Telkom Kenya has been losing hundreds of millions of shillings in international traffic revenue every year through lopsided agreements with third party carriers of international traffic. These traffic refilers, the three companies have been reaping millions at Telkom's expense, influencing a massive drop in Telkom's international revenues.

Mystery still surrounds the identity of the local links and owners of the three companies, whose operations are perhaps the most damning indictment of of former managing director Augustine Cheserem. Indeed, what has emerged is that the business of traffic refiling had become a lucrative multi-million business in which only firms with links in centres of power could participate in.And as if to drive the point home, one of the firms has been linked to associates of a former Cabinet minister.

The largest of the companies, an operation by the name CDR and said to be based in Massachusetts in the United States, has been operating since 2001. Zentel, the second largest, also started operating at the same period. The third, N-Tel, said to be operating from Dubai, started work 2002. A fourth, Carrier 1, and which used to transport traffic to Sweden, stopped operating in the year 2001.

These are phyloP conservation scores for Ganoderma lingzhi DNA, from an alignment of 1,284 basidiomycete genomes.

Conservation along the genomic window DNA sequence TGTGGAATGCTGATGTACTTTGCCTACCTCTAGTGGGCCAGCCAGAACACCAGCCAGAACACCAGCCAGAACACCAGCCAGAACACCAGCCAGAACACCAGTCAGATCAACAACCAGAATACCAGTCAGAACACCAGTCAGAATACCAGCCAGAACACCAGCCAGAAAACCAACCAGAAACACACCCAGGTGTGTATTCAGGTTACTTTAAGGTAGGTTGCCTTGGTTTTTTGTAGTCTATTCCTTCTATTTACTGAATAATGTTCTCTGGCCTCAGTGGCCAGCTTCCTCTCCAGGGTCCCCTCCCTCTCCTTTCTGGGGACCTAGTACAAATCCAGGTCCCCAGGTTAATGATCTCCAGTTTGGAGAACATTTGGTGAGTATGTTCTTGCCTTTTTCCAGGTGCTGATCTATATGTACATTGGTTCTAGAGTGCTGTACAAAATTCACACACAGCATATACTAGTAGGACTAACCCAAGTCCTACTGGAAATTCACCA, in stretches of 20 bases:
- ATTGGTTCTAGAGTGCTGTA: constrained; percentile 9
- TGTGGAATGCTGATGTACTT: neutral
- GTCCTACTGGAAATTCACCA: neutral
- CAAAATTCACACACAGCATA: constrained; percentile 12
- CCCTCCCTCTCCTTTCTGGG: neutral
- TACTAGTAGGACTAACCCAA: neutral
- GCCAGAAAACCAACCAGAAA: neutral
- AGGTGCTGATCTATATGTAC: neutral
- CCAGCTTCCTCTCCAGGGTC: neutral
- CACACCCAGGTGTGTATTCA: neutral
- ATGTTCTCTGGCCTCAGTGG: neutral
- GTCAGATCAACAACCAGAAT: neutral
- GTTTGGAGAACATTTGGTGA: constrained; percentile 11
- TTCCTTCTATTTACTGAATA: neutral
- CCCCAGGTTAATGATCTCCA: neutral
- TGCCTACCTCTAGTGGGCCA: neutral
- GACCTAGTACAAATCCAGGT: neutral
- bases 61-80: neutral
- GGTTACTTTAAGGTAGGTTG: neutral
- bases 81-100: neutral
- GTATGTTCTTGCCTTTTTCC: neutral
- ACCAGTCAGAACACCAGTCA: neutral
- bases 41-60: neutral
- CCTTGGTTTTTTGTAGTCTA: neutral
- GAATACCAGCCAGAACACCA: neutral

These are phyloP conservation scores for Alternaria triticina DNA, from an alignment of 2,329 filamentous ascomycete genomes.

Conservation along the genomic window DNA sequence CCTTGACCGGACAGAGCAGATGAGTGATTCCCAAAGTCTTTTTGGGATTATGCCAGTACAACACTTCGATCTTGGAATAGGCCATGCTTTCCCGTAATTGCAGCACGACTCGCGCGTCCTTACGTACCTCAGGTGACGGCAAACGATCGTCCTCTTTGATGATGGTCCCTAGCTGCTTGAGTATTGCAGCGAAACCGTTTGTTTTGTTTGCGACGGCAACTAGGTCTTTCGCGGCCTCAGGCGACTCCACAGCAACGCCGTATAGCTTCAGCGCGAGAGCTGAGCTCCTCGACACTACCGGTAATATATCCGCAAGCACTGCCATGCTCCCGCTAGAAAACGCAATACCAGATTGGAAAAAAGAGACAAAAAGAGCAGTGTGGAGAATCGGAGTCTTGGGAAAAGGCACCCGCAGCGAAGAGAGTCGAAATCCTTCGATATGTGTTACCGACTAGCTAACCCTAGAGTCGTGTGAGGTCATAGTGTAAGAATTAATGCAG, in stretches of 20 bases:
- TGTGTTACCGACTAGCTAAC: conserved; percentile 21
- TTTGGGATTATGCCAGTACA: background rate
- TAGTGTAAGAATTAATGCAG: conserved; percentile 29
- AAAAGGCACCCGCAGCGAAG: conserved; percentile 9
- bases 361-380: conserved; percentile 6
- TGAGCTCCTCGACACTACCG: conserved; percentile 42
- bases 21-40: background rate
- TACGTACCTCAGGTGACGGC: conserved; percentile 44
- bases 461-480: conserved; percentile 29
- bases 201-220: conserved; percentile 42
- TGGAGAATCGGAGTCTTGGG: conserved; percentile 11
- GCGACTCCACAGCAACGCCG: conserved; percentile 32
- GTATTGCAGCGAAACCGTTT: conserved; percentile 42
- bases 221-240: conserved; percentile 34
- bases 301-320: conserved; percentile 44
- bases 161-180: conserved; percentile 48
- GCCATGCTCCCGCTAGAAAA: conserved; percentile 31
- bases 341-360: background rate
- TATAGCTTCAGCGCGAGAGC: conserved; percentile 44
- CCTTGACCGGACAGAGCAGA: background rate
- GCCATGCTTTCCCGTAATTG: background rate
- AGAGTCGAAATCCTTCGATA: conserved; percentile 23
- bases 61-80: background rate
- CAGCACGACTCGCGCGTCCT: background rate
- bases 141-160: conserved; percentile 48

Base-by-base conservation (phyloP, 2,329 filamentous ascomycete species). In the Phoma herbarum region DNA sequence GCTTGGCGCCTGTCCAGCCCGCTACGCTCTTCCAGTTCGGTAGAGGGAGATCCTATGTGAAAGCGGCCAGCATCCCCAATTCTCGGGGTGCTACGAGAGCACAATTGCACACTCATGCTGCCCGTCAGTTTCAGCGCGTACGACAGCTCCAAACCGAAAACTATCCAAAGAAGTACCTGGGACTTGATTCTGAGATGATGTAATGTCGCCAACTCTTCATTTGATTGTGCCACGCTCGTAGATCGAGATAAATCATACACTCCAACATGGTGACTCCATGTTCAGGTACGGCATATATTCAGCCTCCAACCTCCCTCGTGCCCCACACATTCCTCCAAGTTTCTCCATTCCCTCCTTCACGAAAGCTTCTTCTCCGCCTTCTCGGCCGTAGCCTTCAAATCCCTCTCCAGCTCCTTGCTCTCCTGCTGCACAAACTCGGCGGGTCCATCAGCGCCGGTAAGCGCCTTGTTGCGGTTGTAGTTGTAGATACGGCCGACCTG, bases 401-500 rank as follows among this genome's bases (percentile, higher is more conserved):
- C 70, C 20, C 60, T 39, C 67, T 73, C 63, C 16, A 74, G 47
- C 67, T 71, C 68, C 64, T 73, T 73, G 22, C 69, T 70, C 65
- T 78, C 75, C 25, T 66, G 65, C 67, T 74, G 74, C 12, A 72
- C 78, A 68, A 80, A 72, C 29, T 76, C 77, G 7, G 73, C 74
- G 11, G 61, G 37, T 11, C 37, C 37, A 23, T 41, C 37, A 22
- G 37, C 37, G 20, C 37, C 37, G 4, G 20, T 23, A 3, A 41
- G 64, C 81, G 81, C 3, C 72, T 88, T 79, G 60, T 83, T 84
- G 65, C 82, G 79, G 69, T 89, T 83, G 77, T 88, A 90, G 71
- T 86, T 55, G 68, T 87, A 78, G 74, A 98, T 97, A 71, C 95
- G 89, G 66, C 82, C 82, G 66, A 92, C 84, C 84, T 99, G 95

The firms have been reaping millions of shillings yet they have no transmission equipment of their own and remain largely reliant on Telkom's own infrastructure. They install equipment which compresses traffic, making it possible to transmit traffic with lower transmission capacity.Well placed sources at Telkom told Business Week that the new management had given the three firms notice to wind up their operations.

To understand how the irregular arrangement has been operating, one has to appreciate how international traffic is routed into the country. Where there are direct links between Kenya and another country, traffic is usually transported directly. And, where there are none, operators like Telkom will contract another company to convey traffic on its behalf at a commission. The prices for routing are sometimes determined through an international pact known as Total Accounting Rates.